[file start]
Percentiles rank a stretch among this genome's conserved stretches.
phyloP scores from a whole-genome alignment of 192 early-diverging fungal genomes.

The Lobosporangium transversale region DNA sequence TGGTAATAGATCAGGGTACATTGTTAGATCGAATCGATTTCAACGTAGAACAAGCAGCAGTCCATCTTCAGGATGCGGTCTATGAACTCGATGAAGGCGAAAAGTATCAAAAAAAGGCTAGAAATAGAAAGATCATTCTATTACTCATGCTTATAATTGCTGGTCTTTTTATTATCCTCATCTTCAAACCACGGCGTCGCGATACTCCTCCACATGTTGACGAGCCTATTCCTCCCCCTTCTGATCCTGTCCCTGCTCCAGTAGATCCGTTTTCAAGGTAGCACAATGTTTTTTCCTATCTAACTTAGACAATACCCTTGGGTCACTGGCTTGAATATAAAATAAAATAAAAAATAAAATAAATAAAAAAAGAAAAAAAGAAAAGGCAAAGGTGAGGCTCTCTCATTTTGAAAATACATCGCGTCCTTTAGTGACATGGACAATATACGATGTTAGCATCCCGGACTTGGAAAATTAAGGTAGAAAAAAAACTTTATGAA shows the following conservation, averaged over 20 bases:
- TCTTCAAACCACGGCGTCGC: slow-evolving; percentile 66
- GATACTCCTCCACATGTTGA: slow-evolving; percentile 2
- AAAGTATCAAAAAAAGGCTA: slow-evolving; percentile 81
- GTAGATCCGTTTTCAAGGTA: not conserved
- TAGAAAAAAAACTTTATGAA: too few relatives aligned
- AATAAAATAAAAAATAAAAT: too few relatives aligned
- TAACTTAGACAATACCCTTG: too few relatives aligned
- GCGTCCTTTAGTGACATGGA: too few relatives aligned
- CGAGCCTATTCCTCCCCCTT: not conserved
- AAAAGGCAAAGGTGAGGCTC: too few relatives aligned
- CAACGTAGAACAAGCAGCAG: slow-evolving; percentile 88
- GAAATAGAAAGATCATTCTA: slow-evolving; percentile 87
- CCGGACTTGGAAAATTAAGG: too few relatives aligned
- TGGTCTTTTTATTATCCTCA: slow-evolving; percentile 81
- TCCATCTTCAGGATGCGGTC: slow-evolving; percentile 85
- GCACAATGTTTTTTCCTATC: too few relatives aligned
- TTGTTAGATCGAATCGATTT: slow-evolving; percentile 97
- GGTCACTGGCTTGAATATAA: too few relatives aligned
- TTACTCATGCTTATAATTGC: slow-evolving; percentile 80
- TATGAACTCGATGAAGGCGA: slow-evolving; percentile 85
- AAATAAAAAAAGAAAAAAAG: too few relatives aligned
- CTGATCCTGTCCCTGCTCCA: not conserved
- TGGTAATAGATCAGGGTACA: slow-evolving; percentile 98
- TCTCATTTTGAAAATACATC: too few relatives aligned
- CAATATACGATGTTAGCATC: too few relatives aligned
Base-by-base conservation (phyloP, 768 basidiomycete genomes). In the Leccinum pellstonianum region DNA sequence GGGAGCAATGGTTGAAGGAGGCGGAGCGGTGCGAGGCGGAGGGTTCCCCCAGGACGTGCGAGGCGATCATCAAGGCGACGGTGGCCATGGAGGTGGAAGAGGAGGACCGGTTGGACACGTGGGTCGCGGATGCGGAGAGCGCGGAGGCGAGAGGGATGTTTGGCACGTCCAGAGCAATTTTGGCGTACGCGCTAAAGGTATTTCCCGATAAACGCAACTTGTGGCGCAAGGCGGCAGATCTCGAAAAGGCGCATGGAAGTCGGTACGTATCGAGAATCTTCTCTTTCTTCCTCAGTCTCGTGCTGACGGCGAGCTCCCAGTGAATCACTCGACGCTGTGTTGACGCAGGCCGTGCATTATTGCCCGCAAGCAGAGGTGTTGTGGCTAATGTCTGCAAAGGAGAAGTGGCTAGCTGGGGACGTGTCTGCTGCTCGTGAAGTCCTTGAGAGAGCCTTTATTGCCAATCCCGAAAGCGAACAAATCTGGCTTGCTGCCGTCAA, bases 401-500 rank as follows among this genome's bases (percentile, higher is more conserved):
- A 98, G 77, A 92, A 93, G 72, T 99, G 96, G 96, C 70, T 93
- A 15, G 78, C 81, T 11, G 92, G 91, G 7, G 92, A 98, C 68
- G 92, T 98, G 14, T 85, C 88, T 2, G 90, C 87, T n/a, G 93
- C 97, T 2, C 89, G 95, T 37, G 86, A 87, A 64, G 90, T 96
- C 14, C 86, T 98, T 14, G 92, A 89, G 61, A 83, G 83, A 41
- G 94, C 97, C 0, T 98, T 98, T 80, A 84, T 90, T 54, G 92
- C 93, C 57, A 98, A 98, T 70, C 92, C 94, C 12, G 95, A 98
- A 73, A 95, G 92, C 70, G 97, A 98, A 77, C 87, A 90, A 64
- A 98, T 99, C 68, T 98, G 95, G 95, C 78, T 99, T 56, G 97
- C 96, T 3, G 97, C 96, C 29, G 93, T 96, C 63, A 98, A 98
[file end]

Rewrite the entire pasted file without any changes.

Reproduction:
Percentiles rank a stretch among this genome's conserved stretches.
phyloP scores from a whole-genome alignment of 192 early-diverging fungal genomes.

The Lobosporangium transversale region DNA sequence TGGTAATAGATCAGGGTACATTGTTAGATCGAATCGATTTCAACGTAGAACAAGCAGCAGTCCATCTTCAGGATGCGGTCTATGAACTCGATGAAGGCGAAAAGTATCAAAAAAAGGCTAGAAATAGAAAGATCATTCTATTACTCATGCTTATAATTGCTGGTCTTTTTATTATCCTCATCTTCAAACCACGGCGTCGCGATACTCCTCCACATGTTGACGAGCCTATTCCTCCCCCTTCTGATCCTGTCCCTGCTCCAGTAGATCCGTTTTCAAGGTAGCACAATGTTTTTTCCTATCTAACTTAGACAATACCCTTGGGTCACTGGCTTGAATATAAAATAAAATAAAAAATAAAATAAATAAAAAAAGAAAAAAAGAAAAGGCAAAGGTGAGGCTCTCTCATTTTGAAAATACATCGCGTCCTTTAGTGACATGGACAATATACGATGTTAGCATCCCGGACTTGGAAAATTAAGGTAGAAAAAAAACTTTATGAA shows the following conservation, averaged over 20 bases:
- TCTTCAAACCACGGCGTCGC: slow-evolving; percentile 66
- GATACTCCTCCACATGTTGA: slow-evolving; percentile 2
- AAAGTATCAAAAAAAGGCTA: slow-evolving; percentile 81
- GTAGATCCGTTTTCAAGGTA: not conserved
- TAGAAAAAAAACTTTATGAA: too few relatives aligned
- AATAAAATAAAAAATAAAAT: too few relatives aligned
- TAACTTAGACAATACCCTTG: too few relatives aligned
- GCGTCCTTTAGTGACATGGA: too few relatives aligned
- CGAGCCTATTCCTCCCCCTT: not conserved
- AAAAGGCAAAGGTGAGGCTC: too few relatives aligned
- CAACGTAGAACAAGCAGCAG: slow-evolving; percentile 88
- GAAATAGAAAGATCATTCTA: slow-evolving; percentile 87
- CCGGACTTGGAAAATTAAGG: too few relatives aligned
- TGGTCTTTTTATTATCCTCA: slow-evolving; percentile 81
- TCCATCTTCAGGATGCGGTC: slow-evolving; percentile 85
- GCACAATGTTTTTTCCTATC: too few relatives aligned
- TTGTTAGATCGAATCGATTT: slow-evolving; percentile 97
- GGTCACTGGCTTGAATATAA: too few relatives aligned
- TTACTCATGCTTATAATTGC: slow-evolving; percentile 80
- TATGAACTCGATGAAGGCGA: slow-evolving; percentile 85
- AAATAAAAAAAGAAAAAAAG: too few relatives aligned
- CTGATCCTGTCCCTGCTCCA: not conserved
- TGGTAATAGATCAGGGTACA: slow-evolving; percentile 98
- TCTCATTTTGAAAATACATC: too few relatives aligned
- CAATATACGATGTTAGCATC: too few relatives aligned
Base-by-base conservation (phyloP, 768 basidiomycete genomes). In the Leccinum pellstonianum region DNA sequence GGGAGCAATGGTTGAAGGAGGCGGAGCGGTGCGAGGCGGAGGGTTCCCCCAGGACGTGCGAGGCGATCATCAAGGCGACGGTGGCCATGGAGGTGGAAGAGGAGGACCGGTTGGACACGTGGGTCGCGGATGCGGAGAGCGCGGAGGCGAGAGGGATGTTTGGCACGTCCAGAGCAATTTTGGCGTACGCGCTAAAGGTATTTCCCGATAAACGCAACTTGTGGCGCAAGGCGGCAGATCTCGAAAAGGCGCATGGAAGTCGGTACGTATCGAGAATCTTCTCTTTCTTCCTCAGTCTCGTGCTGACGGCGAGCTCCCAGTGAATCACTCGACGCTGTGTTGACGCAGGCCGTGCATTATTGCCCGCAAGCAGAGGTGTTGTGGCTAATGTCTGCAAAGGAGAAGTGGCTAGCTGGGGACGTGTCTGCTGCTCGTGAAGTCCTTGAGAGAGCCTTTATTGCCAATCCCGAAAGCGAACAAATCTGGCTTGCTGCCGTCAA, bases 401-500 rank as follows among this genome's bases (percentile, higher is more conserved):
- A 98, G 77, A 92, A 93, G 72, T 99, G 96, G 96, C 70, T 93
- A 15, G 78, C 81, T 11, G 92, G 91, G 7, G 92, A 98, C 68
- G 92, T 98, G 14, T 85, C 88, T 2, G 90, C 87, T n/a, G 93
- C 97, T 2, C 89, G 95, T 37, G 86, A 87, A 64, G 90, T 96
- C 14, C 86, T 98, T 14, G 92, A 89, G 61, A 83, G 83, A 41
- G 94, C 97, C 0, T 98, T 98, T 80, A 84, T 90, T 54, G 92
- C 93, C 57, A 98, A 98, T 70, C 92, C 94, C 12, G 95, A 98
- A 73, A 95, G 92, C 70, G 97, A 98, A 77, C 87, A 90, A 64
- A 98, T 99, C 68, T 98, G 95, G 95, C 78, T 99, T 56, G 97
- C 96, T 3, G 97, C 96, C 29, G 93, T 96, C 63, A 98, A 98